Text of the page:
The golden rules for emailing your CV
You’ve spotted an ad for the perfect job, swotted up on the employer and tailored your CV. All that’s left is to pop it on an email… but wait! Before you hit send, read our quick guide to emailing your application and maximise your chances of landing that interview.
Successful Mums’ Carmen, who runs our Job Board, is often at “the other end” of emailed job applications. She believes that you should never underestimate the impact your email can have – and that’s before anyone’s even clicked on your CV.
“You’ve probably spent a lot of time and effort on your CV and covering letter but the email you send with them is just as important,” says Carmen. “It’s all part of your ‘personal brand’ – how you present yourself to an employer – and first impressions count.”
So whether you’re emailing your CV to us, a recruitment agency or direct to an employer, here are our golden rules for getting it right:
Make it clear
Include your name, the job title and/or reference number in the subject line of your email to ensure your CV ends up in the right place.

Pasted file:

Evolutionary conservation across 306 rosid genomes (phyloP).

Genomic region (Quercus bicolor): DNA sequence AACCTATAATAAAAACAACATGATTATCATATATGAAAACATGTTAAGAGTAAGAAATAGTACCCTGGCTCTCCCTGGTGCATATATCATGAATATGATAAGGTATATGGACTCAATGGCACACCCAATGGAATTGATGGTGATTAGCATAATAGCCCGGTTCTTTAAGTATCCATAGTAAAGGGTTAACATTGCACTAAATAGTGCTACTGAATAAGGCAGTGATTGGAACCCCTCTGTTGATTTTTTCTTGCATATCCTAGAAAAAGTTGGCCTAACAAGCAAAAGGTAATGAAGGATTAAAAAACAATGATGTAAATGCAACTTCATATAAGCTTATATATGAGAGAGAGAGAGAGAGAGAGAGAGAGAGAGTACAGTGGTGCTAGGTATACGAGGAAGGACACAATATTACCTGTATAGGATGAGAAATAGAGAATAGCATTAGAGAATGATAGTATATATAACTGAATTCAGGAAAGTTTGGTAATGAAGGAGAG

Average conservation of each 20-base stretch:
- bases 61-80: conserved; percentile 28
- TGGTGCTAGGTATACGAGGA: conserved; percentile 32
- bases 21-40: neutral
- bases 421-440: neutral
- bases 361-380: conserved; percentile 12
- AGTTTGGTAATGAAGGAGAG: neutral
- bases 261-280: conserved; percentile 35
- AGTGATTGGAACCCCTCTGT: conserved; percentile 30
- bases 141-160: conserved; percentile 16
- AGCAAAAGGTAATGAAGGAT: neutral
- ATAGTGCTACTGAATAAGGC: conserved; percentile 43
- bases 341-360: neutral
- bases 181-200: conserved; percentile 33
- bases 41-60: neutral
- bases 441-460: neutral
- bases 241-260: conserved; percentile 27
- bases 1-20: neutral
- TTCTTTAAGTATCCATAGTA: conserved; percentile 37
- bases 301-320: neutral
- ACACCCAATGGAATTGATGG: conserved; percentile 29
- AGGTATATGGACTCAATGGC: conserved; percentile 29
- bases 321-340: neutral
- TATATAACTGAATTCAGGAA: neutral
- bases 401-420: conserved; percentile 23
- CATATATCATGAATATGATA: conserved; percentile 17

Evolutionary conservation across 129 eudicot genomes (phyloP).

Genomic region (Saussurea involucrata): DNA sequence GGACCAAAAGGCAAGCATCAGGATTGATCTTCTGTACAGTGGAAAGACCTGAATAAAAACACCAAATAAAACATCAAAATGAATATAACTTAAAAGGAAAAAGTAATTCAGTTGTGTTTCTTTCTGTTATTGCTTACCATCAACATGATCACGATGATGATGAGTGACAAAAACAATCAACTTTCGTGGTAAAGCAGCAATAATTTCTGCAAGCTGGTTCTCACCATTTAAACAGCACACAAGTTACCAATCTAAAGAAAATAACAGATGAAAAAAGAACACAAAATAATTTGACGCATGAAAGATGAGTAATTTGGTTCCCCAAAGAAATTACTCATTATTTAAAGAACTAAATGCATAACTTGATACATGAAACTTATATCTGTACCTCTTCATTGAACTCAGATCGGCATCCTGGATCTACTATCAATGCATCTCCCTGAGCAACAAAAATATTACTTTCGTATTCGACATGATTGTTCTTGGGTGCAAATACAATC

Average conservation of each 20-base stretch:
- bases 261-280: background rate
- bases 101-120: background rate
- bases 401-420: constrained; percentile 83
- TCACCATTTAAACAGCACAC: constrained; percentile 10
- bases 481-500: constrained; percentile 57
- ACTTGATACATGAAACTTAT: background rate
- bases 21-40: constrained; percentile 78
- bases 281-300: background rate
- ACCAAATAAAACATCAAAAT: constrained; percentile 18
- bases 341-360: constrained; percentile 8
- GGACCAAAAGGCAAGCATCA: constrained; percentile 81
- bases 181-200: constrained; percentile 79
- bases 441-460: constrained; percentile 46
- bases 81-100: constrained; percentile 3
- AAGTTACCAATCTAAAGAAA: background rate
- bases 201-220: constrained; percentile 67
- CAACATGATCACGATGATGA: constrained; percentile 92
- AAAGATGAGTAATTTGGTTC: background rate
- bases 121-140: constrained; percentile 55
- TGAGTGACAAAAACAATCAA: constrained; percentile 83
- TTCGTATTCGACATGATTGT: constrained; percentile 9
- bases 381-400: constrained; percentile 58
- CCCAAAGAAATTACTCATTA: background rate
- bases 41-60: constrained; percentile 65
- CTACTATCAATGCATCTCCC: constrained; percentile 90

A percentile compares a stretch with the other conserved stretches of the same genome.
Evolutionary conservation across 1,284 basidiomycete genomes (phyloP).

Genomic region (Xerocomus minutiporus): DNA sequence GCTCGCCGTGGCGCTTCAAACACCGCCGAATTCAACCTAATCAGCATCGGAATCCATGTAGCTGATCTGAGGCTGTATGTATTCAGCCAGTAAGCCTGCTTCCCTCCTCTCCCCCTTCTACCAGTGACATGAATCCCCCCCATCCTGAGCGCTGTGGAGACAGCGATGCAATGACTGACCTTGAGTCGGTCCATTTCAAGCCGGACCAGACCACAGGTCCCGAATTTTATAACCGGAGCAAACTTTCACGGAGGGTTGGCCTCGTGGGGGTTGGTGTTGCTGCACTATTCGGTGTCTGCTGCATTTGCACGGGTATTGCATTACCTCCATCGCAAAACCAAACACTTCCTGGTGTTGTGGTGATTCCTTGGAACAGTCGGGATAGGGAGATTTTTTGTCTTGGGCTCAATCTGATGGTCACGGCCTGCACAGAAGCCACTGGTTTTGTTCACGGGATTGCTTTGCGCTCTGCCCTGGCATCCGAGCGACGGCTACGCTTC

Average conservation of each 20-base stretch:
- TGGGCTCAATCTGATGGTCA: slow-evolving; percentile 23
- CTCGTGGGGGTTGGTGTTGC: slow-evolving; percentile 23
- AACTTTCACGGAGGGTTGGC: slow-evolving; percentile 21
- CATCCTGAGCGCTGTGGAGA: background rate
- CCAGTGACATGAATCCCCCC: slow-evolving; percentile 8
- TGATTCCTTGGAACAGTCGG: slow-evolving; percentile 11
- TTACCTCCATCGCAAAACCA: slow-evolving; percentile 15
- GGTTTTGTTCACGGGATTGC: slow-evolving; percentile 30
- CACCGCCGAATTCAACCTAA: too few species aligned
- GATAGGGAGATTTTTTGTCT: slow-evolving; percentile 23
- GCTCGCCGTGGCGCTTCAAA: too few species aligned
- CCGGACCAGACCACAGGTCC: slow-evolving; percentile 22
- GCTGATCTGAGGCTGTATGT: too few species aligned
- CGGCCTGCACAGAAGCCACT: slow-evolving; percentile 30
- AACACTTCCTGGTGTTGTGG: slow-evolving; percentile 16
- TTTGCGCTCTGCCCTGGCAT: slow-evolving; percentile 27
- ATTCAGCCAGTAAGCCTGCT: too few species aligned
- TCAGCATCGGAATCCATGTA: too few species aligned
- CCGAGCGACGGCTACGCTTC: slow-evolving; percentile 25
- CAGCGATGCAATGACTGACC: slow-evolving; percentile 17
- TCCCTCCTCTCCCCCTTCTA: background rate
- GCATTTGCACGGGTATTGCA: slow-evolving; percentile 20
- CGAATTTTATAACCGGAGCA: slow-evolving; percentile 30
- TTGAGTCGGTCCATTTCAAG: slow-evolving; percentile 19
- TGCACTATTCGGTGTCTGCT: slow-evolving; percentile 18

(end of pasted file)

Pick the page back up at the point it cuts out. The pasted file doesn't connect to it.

Use formal email etiquette
Start with “Dear” rather than “Hi”. Use the addressee’s name if you have it or, if not, “Dear Sir/Madam”. Write in full sentences and avoid abbreviated “text speak”. Sign off formally and step away from the emojis!
Name your attachments appropriately
Ensure any attached files are easily identifiable. Avoid giving your CV the filename Doc1.doc or even CV.doc. For clarity, use CV followed by your full name, eg CVSarahJones.doc.
Check your spelling
Mistakes in your email or CV could consign you to the reject pile, so check your spelling and grammar and ask someone else to proofread.
Get it covered
If you haven’t been asked to include a separate covering letter, your email can do the job for you. Briefly explain why you’re interested in the role and use four or five bullet points to outline your suitability.
Avoid using document sharing sites
Unless requested, avoid sending a link to your CV via a document sharing site (eg Dropbox or OneDrive). If the person you’re emailing has to visit a website or set up an account in order to view and download your files, it might never happen. Stick with attaching bog-standard Word files to be on the safe side.
Use a professional email address
Getting a message from Madmumma29 might amuse your friends but it’s best to set up a new, professional address for your job hunt.
For more great tips and practical help with your job hunt (including CV writing and interview techniques), book your free* place on our next Back to Work course.
You can also browse the latest flexible jobs on our Job Board – Carmen’s waiting to hear from you!
*subject to eligibility